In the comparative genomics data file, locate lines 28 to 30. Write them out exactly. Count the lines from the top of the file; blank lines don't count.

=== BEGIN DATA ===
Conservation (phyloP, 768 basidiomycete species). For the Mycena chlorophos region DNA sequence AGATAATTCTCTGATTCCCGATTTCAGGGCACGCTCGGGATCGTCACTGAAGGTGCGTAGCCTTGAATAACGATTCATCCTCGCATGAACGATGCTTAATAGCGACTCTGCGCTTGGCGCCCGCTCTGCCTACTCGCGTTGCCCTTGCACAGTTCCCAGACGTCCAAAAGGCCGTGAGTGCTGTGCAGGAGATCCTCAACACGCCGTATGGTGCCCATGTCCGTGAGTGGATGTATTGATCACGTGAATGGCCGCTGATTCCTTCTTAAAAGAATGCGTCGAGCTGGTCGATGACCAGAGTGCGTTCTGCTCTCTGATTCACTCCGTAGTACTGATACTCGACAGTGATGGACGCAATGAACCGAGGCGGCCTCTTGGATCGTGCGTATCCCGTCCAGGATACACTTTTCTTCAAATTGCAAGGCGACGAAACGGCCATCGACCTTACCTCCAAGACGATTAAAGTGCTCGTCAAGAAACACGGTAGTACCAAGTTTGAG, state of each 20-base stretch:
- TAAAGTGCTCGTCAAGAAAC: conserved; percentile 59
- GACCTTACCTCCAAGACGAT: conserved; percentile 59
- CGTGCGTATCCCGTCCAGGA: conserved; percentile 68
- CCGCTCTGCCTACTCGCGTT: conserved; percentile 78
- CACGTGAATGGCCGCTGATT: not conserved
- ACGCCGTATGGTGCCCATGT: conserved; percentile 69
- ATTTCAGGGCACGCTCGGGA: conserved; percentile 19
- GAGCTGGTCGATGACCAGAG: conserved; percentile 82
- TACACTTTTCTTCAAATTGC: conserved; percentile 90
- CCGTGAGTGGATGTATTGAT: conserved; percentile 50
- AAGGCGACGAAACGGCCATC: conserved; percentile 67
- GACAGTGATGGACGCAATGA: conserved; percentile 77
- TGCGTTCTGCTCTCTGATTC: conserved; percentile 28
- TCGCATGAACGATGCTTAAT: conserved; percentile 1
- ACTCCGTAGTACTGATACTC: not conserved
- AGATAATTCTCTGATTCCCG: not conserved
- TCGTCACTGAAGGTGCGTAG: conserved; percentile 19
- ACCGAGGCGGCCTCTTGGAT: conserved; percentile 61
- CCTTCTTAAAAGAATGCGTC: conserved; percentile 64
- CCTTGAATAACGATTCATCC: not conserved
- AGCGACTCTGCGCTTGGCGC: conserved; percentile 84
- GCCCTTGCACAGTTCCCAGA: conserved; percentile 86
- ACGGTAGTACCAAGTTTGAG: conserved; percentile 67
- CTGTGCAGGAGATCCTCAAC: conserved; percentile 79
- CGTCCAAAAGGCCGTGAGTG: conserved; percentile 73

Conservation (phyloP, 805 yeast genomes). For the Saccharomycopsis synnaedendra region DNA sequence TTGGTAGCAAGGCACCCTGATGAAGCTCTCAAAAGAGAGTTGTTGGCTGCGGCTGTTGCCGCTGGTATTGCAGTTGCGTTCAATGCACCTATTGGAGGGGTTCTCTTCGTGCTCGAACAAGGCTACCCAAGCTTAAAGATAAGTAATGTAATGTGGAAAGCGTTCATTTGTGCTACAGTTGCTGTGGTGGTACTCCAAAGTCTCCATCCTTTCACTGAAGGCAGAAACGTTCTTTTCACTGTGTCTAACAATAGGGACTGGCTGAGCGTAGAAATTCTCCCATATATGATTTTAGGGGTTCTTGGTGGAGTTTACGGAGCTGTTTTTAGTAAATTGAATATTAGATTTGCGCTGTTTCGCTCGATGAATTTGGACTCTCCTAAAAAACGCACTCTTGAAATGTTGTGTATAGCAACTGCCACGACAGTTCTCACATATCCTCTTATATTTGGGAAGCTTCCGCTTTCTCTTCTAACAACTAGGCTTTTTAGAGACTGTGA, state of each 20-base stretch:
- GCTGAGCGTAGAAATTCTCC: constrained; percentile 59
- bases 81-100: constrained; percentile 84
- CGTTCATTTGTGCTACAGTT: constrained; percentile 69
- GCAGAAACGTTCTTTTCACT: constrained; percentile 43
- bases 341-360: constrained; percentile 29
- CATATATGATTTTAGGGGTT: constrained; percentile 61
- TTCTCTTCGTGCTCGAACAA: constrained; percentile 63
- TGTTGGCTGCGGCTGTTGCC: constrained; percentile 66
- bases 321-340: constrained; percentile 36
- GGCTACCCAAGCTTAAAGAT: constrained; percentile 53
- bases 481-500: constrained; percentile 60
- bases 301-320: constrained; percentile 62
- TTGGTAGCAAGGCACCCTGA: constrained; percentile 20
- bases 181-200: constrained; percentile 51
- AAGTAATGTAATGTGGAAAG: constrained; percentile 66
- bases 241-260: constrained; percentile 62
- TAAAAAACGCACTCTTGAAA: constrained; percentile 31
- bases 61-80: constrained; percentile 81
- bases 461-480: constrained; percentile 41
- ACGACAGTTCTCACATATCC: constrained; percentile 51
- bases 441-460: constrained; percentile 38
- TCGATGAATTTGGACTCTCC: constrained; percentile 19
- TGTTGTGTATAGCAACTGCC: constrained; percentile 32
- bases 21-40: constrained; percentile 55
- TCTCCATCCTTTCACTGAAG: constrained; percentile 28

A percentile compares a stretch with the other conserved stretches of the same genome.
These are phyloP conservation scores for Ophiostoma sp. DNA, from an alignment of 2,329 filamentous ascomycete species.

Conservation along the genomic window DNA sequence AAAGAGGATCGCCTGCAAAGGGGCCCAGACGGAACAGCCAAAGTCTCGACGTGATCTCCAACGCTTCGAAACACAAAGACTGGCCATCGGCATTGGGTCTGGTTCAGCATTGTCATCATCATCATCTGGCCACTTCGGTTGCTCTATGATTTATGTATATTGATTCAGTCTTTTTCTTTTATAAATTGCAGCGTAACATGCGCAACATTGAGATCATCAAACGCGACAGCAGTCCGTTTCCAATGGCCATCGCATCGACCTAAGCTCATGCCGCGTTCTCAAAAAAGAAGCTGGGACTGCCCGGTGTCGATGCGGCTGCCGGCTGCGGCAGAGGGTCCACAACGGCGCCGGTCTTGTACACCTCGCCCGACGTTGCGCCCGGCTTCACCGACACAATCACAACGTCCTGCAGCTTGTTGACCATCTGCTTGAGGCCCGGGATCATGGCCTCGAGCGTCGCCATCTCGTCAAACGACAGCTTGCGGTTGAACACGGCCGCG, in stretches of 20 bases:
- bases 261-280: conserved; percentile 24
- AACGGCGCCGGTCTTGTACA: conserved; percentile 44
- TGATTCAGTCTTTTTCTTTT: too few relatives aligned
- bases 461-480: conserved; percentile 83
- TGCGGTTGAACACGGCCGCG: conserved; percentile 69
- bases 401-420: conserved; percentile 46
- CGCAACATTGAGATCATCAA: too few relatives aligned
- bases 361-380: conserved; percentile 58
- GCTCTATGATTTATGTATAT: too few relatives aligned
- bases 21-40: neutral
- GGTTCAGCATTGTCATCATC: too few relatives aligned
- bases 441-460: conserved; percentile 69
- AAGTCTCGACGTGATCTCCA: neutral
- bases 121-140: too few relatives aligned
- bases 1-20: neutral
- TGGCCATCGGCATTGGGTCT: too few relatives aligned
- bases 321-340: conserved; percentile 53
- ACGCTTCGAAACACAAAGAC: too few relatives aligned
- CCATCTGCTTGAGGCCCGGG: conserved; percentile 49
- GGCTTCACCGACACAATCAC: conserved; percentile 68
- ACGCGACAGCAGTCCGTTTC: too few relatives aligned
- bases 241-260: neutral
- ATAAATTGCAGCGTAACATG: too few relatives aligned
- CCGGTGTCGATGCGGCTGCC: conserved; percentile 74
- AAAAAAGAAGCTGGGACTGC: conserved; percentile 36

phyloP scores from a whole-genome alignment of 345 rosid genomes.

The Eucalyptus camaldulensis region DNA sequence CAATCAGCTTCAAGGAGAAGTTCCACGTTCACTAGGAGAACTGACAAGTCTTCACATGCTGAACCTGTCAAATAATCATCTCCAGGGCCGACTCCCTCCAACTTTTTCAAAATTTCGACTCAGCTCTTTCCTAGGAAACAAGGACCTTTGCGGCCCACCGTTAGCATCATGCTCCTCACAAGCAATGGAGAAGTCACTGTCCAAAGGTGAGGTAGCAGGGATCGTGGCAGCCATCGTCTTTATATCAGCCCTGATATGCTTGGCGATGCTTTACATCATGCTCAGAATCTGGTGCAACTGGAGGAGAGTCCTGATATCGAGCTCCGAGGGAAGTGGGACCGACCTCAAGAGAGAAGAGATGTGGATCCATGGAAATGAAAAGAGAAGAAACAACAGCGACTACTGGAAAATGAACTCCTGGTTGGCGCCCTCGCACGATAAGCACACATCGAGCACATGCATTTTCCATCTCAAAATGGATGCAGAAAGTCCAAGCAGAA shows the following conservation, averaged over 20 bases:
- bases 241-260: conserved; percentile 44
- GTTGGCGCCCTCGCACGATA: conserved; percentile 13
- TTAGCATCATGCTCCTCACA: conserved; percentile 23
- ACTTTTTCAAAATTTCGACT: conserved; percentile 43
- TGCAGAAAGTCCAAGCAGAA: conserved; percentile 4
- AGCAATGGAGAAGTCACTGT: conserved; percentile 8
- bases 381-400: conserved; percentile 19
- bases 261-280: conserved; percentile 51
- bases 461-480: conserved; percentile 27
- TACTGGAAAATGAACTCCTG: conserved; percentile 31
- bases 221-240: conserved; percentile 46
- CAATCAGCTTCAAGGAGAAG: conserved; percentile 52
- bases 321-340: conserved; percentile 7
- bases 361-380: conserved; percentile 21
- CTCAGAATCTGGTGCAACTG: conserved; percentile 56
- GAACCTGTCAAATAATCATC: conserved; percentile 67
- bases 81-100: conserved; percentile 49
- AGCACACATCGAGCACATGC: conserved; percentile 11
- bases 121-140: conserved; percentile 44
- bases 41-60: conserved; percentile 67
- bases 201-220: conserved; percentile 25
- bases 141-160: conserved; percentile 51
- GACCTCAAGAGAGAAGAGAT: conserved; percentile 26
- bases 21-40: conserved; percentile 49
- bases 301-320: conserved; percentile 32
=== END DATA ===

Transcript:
- GCTGAGCGTAGAAATTCTCC: constrained; percentile 59
- bases 81-100: constrained; percentile 84
- CGTTCATTTGTGCTACAGTT: constrained; percentile 69